Columbo: Etude in Black

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But that’s me, I’m paranoid. Like every time I see a dead body, I think it’s a murder. Can’t imagine anyone murdering themselves. Especially a young girl like that, beautiful eyes. But that’s me. I’d like to see everyone die of old age.” – Columbo

Here we are gathering again to honor and celebrate Columbo – the man and the series.   The “we” are the myriad of fans of the great television Lieutenant.  We are from around the world and converge once a month via Twitter on #ColumboTV to watch episodes of the classic television show together.  We share the images and memories created by the legendary, Peter Falk.

As is the practice for #ColumboTV, today’s featured episode was chosen by the host, Jackie, known in twitter circles as @Jaxbra.  I am a mere Columbo fan with little knowledge of backstories or histories of the episodes so I am in awe of Jackie and the many others who take part in these tweet-a-longs.  I can’t describe their passion for and knowledge of all things Columbo and classic television and film in general.

The last time I dedicated a post to one of these events was especially grand because I was making note of an instance when I, myself played host to this great monthly happening.  But I must say I was just as excited to post for today’s episode and take part in the exchange for Etude in Black.  Not only is it a standout episode (although I seem to say that about them all), but also because Jackie is a hoot.  A very funny, passionate fan, sure to make this a memorable outing.  She didn’t disappoint.

Now to Etude in Black

Original Air Date:  September 17, 1972 – Episode One, Season Two

Directed by:  Nicholas Colasanto (best known for playing Coach on Cheers) with John Cassavetes and Peter Falk as uncredited contributors.

Written by:  Steven Bochco, teleplay.  Richard Levinson and William Link, story.

Cast:  Peter Falk, John Cassavetes, James Olson, Blythe Danner, Anjanette Comer, Myrna Loy, et. al.

Plot Summary:  An episode revolving around a fairly standard plot – Talented conductor, Alex Benedict (Cassavetes) murders his mistress (Anjanette Comer) by making it look like the young woman committed suicide in order to keep the affair from his wife, Janice (Blythe Danner).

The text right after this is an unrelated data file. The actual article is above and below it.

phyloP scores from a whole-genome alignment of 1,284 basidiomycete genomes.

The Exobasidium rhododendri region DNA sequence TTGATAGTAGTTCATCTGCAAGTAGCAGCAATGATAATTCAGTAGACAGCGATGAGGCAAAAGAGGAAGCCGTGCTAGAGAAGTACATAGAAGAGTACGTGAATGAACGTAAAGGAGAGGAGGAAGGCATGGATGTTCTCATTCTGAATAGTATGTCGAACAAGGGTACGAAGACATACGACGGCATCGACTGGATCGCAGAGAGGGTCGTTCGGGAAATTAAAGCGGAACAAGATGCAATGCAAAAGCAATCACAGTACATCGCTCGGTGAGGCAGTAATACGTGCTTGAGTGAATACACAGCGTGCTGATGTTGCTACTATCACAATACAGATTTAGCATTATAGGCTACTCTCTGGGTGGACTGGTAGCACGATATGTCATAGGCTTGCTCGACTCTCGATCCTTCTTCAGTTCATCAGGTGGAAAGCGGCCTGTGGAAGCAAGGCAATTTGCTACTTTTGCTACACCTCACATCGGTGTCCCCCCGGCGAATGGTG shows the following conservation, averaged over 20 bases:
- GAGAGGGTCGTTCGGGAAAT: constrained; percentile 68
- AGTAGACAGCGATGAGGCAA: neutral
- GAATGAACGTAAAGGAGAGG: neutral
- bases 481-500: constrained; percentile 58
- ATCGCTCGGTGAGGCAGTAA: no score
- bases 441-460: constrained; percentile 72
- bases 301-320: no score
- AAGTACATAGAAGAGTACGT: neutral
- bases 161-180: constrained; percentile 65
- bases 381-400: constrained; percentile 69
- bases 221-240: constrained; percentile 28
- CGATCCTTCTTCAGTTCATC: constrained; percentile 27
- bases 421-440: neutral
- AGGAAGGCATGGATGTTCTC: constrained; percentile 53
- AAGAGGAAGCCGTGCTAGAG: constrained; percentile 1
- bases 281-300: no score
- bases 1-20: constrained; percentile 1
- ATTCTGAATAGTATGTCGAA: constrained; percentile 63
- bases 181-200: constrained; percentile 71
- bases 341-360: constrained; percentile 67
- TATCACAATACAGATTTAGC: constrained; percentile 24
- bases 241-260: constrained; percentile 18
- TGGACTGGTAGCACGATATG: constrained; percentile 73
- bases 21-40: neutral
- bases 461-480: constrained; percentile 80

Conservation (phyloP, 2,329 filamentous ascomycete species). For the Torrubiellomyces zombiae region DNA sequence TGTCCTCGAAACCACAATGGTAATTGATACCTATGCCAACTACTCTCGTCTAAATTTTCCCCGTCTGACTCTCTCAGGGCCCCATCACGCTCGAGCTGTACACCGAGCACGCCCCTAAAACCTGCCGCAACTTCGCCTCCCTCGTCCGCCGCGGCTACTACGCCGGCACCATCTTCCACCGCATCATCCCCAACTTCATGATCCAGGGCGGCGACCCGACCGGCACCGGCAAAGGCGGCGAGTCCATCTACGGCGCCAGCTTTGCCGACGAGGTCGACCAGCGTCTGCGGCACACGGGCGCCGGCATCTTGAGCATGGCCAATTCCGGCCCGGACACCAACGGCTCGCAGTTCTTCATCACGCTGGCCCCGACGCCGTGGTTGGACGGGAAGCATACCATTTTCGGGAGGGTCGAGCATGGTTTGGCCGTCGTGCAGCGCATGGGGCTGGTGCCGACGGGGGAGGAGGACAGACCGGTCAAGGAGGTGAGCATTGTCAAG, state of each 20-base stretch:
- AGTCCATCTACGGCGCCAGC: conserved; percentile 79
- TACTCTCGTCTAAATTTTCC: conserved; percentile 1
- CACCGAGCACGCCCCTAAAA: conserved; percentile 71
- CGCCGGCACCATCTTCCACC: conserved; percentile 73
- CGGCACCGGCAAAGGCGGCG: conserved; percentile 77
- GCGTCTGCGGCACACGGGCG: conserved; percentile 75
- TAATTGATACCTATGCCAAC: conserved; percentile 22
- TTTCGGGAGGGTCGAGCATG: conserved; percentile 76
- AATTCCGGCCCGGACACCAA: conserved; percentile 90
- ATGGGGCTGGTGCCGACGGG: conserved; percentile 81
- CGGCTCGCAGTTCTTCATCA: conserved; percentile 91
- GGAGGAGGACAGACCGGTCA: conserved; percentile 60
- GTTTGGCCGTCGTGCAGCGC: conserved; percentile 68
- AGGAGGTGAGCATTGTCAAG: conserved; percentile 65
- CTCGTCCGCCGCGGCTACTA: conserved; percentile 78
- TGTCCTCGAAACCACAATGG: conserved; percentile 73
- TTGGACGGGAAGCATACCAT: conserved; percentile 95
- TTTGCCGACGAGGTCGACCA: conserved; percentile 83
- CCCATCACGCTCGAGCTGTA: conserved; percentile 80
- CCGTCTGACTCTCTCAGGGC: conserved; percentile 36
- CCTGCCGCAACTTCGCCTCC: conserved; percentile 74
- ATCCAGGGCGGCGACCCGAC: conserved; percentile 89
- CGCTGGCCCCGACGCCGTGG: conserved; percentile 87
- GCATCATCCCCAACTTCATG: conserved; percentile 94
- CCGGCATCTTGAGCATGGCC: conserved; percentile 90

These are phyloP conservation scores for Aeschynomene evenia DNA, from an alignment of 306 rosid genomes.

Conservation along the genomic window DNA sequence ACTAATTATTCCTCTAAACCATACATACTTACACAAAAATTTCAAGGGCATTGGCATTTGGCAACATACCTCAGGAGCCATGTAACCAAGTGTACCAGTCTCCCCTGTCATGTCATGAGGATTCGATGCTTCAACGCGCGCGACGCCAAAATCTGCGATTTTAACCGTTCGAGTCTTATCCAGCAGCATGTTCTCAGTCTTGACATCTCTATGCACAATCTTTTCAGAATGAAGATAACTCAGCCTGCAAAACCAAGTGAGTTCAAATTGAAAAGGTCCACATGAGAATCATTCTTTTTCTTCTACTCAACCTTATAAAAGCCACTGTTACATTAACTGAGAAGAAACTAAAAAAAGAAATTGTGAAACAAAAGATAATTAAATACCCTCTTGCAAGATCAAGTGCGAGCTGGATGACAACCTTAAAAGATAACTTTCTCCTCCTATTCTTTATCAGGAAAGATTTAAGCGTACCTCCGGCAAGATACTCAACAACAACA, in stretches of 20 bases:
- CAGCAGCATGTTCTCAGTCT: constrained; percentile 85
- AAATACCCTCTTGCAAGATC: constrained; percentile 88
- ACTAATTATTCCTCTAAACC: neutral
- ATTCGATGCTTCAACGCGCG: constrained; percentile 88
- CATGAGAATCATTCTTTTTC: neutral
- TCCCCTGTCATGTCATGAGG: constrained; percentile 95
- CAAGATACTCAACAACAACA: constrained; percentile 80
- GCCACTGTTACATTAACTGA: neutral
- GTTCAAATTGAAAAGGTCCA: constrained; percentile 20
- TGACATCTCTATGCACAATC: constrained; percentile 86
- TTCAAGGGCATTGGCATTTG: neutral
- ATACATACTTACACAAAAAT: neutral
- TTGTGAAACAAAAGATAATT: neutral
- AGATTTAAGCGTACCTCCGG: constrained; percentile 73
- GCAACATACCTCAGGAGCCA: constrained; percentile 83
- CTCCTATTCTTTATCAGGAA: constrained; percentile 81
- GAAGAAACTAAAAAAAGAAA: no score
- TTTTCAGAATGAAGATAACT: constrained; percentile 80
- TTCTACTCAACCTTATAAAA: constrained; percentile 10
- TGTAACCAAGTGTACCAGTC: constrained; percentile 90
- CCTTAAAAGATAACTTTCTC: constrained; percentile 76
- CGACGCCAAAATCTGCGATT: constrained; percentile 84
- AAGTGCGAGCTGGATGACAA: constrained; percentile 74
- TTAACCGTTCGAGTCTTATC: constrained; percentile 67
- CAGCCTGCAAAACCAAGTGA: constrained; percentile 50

The murder is carefully planned and executed.  Most would get away with it.  But there’s one problem…a certain Lieutenant doesn’t buy it.

As Jenifer Welles and her lover, Alex, celebrate their last secret evening together, we see and hear her playing a beautiful tune on the piano (it’s probably by one of the greatest composers of all time but since I know nothing about those sorts of things I’ll leave it up to others to comments on those details).  A talented woman Jenifer is, enough to make a maestro proud.  As she plays, Alex steps away, opens a briefcase, puts on white gloves, wraps an ashtray in an olive-green, cloth napkin, walks back to the woman and bashes her head in.  We don’t see the actual blow.  Instead we hear sudden, loud music and the shriek of her cockatoo, Chopin.  And I get chills.  Beautifully done.  In fact, aside from all the scenes of Columbo himself, this is my favorite scene in the entire episode.

Act complete, Benedict then tries to make the death of the young woman look like a suicide by gas asphyxiation as he places her on the floor of her kitchen and turns on the oven. (Although I’m never quite sure how the bashing of the head plays in his asphyxiation scenario).  He then places the previously prepared suicide note in the typewriter.  But unknowingly, he drops his boutonnière, a pink carnation and leaves it behind.  The damned flower that will seal his fate.

Later, conducting his orchestra on the big night, Benedict is livid that Ms. Welles hasn’t shown up for the performance but the show must go on – or so his “act” convinces all those who surround him.   The police go to her house and…well, she’s dead as we already know – an apparent suicide.  But back at the concert, a grim realization hits when the conductor notices what’s not on his lapel…the pink carnation.  Over the orchestra we again hear the shrill squeal of the cockatoo.  A not-too-subtle reminder of impending doom.  Beautifully done.

When we first see Lt. Columbo in this episode he’s at the Doctor’s office where his beloved dog, Dog, is getting a shot.  It’s worth noting this is the debut episode for Dog, Columbo’s famous, nameless pooch and it’s great to see him throughout the episode.  Dog’s debut is much more than a mere cameo.

Anyway – as soon as the concert is over Benedict gets the news of Jenifer Welles’ suicide.  He’s appropriately shocked.  Then we see Columbo already trying to make sense of the senseless, “We got a girl with a body, money and a career.”  No, a suicide doesn’t make sense.

And, he gets the murderer in the end.  As we know he will, despite the murderer trying a last-ditch effort to avert Columbo’s attention from his path when, quite suddenly, another musician, Paul Rifkin (James Olson) becomes the suspect and Benedict plays “sincere” defender.  By the way, the scene where that “new” suspect comes to light lends one of the very few scenes ever in a Columbo episode where the Lieutenant is caught, quite obviously, by surprise.  But that doesn’t last long.

Anyway, I must mention what I think is the weakest part of this episode – The set-up and alibi of this particular crime are weak, at best.  Not that I ever doubt the talents of the Lieutenant but the result is a less than lack-luster plot, in my opinion.  Still, the cat-and-mouse exchanges in Etude in Black are great fun.  Benedict, as with so many of Columbo murderers, offers way too much information in a quest to be helpful, lend theories to the disheveled Lt.  Unlike other villains, though, Cassavetes’ Benedict doesn’t get angry or lose his cool, which is a bit unsettling.  Instead he plays it with subtlety, a subdued righteousness, is what it always seems like to me.  Of course, he’s not righteous.  What it is is a good performance by Cassavetes.